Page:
Professor Christopher Northrop wins “Unsung Hero Award” from the Maine Association of Criminal Defense Attorneys

Clinical Professor Chris NorthropClinical Professor Christopher Northrop was recently awarded the “Unsung Hero Award” during the annual meeting of the Maine Association of Criminal Defense Lawyers. This award is presented annually to one criminal defense attorney who best exemplifies the highest level of commitment, passion, and the tireless pursuit of justice in the representation of indigent defendants.

In 2006, Professor Northrop left private practice to join the Maine Law faculty and to launch the Juvenile Justice Clinic. He teaches his students best practices for representing juveniles using a model of holistic representation to ensure that the clients’ broader educational, safety, and medical needs are addressed as well as their legal needs. He also provides his students with a chance to see how attorneys can play a critical role in systemic reform. Professor Northrop and his students have worked on a range of juvenile policy issues including: juvenile competency standards; the indiscriminate shackling of kids in juvenile court; the overuse of detention and commitment; Disproportionate Minority Contact; sealing of juvenile records; and other issues that have had an impact across the state.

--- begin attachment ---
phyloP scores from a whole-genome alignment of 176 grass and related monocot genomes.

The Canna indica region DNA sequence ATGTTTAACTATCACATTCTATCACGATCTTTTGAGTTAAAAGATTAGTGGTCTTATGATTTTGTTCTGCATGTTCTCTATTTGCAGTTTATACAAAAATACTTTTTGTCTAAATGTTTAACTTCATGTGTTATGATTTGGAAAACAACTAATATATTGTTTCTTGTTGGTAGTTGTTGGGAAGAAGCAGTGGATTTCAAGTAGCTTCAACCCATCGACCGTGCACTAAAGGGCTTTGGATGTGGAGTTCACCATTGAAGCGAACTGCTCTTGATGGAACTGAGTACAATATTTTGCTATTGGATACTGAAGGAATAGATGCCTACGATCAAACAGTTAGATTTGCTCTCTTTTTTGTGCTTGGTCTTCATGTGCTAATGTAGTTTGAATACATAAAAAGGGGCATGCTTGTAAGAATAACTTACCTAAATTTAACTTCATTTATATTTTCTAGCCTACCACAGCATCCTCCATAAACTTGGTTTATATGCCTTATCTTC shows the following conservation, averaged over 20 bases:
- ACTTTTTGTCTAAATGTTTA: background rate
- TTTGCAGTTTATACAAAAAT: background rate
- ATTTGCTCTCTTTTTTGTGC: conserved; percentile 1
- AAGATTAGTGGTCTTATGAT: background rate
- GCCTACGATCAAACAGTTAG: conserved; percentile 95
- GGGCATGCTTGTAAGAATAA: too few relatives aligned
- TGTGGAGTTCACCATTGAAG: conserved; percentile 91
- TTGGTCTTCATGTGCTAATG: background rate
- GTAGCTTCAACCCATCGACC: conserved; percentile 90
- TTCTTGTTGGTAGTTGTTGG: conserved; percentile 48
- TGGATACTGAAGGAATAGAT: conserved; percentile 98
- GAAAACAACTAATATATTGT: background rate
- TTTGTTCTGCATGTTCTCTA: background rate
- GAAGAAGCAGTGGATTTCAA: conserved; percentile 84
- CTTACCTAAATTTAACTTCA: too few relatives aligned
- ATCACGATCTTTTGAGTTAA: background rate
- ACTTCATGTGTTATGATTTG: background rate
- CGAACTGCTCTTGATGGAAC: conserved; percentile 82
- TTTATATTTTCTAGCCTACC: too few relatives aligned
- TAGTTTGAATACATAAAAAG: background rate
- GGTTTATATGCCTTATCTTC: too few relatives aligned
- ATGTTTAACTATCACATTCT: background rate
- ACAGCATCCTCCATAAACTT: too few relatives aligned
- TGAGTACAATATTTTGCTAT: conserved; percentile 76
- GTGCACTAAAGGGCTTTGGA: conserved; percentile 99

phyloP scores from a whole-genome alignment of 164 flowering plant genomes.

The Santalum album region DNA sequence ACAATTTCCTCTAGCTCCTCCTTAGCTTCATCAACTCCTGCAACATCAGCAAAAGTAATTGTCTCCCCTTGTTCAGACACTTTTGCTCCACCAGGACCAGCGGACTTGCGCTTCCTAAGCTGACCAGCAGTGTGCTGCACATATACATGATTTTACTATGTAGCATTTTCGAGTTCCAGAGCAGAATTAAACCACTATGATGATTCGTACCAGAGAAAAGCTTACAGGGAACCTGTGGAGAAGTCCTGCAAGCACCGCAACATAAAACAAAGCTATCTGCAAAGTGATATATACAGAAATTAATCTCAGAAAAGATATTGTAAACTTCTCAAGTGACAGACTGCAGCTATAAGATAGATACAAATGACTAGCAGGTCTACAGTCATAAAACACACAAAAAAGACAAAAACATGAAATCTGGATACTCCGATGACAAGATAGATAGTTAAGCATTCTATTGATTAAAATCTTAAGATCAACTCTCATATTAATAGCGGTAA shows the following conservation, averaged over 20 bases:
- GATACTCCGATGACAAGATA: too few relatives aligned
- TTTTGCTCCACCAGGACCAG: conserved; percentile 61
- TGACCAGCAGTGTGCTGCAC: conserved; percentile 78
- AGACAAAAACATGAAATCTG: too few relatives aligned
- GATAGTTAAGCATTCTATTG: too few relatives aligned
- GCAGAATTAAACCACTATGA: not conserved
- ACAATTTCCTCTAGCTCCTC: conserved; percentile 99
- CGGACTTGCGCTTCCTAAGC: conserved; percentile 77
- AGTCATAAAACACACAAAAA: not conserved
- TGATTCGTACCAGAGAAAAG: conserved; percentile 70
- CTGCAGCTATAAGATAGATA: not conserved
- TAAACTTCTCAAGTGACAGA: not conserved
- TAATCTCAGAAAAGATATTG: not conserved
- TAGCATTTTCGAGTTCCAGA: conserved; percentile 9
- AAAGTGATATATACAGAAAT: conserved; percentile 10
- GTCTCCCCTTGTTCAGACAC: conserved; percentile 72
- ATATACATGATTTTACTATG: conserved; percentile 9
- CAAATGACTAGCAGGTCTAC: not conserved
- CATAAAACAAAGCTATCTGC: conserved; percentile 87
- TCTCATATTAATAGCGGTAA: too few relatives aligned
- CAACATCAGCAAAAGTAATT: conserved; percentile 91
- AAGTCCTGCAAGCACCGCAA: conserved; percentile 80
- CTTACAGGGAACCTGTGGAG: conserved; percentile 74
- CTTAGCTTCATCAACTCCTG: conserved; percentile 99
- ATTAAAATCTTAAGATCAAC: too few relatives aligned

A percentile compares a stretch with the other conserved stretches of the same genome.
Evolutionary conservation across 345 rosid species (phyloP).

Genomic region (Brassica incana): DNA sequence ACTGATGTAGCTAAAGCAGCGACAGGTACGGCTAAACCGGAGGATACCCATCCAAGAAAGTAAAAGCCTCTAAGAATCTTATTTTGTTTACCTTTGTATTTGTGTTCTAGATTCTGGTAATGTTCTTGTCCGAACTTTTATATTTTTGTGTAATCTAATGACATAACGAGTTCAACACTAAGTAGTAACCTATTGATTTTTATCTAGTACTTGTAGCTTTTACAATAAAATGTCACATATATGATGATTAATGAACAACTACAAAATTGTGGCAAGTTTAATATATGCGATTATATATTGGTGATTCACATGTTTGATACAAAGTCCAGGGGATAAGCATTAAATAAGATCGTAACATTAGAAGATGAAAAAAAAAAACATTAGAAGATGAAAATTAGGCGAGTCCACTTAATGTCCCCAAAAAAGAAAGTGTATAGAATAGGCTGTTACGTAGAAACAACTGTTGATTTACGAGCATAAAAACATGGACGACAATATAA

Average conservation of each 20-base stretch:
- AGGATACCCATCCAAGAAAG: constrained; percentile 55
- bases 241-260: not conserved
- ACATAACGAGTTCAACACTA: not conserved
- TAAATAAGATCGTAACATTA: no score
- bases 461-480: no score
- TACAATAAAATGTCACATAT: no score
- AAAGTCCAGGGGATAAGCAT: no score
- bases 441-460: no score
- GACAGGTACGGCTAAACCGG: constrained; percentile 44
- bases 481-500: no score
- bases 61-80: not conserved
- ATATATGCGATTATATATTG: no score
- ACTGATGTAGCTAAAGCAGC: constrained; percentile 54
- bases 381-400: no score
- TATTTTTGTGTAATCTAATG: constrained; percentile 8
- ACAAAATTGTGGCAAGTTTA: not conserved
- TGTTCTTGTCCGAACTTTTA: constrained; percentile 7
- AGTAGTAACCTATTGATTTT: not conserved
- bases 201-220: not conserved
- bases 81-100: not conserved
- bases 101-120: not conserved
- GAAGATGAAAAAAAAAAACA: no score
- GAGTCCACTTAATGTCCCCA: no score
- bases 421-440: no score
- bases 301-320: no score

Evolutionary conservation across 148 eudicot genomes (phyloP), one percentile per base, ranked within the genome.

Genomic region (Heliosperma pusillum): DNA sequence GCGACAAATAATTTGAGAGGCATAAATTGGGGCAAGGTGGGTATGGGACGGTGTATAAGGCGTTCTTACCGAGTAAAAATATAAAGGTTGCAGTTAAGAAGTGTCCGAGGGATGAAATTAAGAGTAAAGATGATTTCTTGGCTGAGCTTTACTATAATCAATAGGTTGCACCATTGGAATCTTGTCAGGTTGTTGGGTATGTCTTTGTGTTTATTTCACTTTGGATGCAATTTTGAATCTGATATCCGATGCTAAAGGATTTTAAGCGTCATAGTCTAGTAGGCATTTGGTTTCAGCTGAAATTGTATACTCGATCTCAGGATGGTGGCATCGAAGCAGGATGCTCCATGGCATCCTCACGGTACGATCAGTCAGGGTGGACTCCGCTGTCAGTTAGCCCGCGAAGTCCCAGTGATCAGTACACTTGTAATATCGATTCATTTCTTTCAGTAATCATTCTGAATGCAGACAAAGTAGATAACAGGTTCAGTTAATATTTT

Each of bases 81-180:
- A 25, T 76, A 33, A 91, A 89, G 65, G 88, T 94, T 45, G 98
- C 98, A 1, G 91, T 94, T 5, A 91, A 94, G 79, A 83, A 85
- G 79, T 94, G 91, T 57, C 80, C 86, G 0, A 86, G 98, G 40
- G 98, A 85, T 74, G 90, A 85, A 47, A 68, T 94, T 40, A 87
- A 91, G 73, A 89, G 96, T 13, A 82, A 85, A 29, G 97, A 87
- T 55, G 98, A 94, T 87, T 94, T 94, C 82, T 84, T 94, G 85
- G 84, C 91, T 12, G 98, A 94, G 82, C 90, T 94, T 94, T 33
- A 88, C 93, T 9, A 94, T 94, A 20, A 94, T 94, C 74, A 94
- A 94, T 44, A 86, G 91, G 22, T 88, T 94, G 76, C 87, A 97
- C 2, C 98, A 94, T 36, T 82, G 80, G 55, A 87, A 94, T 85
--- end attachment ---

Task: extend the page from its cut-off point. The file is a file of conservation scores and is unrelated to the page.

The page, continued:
Outside of Maine, Professor Northrop has worked with the National Juvenile Defender Center and the New England Juvenile Defender Center of which he is a co-founder. Among many things, he has contributed to the development of juvenile defender training curricula (including on the topic of implicit racial bias), which are in use around the country to improve the quality of juvenile defense.

Professor Deirdre Smith, Director of the Cumberland Legal Aid Clinic, presented the award to Professor Northrop at the annual meeting. During the award presentation, she had this to say: “Chris has dedicated his career, not only to helping the most vulnerable people in our juvenile and criminal systems through direct representation but also to applying his talents in ways that will have a far broader impact, whether through advocacy for policy and legislative reform or by training the next generation of juvenile and criminal defense attorneys on how to practice at the highest level.”